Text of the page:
I'd try eg. 470 or 1000uF to start with.
 
Thread starter #3
rjenkinsgb

Many thanks for your response.

It'll probably take a while for me to understand what you have suggested - but I'll do my best.

I will provide feedback.
 

MikeMl

Well-Known Member
Most Helpful Member
#4
Do you want to use a single momentary push button for both actions: first push to latch the relay on; second push to unlatch the relay after a two second delay?

Or can you use two different push buttons: left button latches the relay; right button unlatches the relay after a two second delay?

Can the relay have two sets of poles (DPDT)?
 

dr pepper

Well-Known Member
Most Helpful Member
#5
Not sure what exactly you want, in some ways fig1 does what you want.
When you say power switched off do you want this thing to work without power, that could be done if you were to use something like a pneumatic timer, or a very large value capacitor across the coil.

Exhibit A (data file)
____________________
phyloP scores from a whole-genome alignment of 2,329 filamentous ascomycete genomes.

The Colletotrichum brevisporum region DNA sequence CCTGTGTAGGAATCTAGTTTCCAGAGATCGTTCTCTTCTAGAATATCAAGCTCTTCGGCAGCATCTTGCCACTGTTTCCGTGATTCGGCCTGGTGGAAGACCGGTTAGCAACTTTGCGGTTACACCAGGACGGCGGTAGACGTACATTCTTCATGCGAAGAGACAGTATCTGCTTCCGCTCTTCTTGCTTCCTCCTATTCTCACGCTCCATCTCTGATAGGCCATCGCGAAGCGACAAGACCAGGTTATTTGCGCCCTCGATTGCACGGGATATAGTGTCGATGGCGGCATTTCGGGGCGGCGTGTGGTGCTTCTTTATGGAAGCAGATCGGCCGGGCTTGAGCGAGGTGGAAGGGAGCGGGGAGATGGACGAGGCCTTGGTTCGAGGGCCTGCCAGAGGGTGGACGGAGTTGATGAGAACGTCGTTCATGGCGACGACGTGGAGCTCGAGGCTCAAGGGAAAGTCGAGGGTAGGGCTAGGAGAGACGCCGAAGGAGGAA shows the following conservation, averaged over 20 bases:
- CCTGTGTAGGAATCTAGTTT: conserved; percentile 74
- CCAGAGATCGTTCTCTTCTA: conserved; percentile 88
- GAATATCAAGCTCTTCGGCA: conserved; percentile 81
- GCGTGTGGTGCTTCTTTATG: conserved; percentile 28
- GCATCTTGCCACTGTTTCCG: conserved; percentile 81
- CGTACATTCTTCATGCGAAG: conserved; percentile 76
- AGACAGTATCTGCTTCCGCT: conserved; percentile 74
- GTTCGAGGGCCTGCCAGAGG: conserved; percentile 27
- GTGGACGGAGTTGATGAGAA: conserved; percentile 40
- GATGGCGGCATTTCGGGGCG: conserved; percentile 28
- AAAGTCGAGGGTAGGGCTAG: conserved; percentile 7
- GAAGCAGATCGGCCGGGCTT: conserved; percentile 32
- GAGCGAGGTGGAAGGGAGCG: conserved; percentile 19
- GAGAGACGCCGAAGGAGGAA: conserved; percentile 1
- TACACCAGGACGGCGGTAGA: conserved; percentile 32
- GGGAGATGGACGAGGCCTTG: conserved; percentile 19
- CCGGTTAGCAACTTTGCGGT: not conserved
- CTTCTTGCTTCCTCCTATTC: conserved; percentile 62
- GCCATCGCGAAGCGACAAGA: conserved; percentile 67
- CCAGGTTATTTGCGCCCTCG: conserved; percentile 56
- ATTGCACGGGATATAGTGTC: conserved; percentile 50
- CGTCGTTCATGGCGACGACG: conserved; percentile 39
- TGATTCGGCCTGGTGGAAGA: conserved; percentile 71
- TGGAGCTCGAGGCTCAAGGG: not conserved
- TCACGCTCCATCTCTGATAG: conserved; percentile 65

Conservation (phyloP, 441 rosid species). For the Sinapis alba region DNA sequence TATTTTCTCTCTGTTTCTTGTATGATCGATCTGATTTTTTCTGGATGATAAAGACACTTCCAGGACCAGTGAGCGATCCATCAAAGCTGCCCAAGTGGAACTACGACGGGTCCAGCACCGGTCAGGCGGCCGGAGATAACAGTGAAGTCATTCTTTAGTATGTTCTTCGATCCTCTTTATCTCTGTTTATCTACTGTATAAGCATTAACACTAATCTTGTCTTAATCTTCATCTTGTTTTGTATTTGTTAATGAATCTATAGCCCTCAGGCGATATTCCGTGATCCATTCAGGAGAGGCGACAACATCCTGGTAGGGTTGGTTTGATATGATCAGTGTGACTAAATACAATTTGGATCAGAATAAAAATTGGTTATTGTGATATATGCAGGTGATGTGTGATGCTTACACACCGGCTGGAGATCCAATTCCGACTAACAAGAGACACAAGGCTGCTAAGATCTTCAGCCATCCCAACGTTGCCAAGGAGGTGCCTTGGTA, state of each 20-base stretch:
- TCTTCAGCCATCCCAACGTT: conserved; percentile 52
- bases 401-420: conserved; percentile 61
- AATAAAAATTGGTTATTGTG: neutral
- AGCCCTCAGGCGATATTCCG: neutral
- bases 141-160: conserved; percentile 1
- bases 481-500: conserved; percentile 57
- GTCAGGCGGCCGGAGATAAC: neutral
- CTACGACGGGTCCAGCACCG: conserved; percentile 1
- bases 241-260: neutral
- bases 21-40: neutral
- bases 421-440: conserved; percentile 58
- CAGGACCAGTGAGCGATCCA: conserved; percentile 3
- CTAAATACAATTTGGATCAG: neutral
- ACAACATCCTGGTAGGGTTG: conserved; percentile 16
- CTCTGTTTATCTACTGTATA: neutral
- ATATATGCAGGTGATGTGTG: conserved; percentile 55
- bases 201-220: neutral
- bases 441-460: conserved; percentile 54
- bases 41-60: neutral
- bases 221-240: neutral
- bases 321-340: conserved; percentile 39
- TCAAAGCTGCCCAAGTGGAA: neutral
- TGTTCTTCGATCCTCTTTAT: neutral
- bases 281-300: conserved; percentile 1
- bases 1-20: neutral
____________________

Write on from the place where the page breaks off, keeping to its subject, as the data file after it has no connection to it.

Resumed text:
AnalogKid

Well-Known Member
#6
remains latched for about 2 to 3 seconds after the power is switched off.
If by this you mean that all power is removed from the circuit, then you need 2-3 seconds of energy storage to power the relay coil after power is gone. Typically, this is a relatively large capacitor; the size depends on the relay coil nominal voltage and current.

ak
 

MikeMl

Well-Known Member
Most Helpful Member
#7
Both of these circuits use power from the battery to provide the hold-in current for the relay after the switch is opened; thereafter, the battery current is < 10uA of leakage. Is this acceptable to Kasie52?
npn.png nf.png

It would be easy to power these circuits through a NO contact on the relay so that the leakage goes to zero after the relay times out...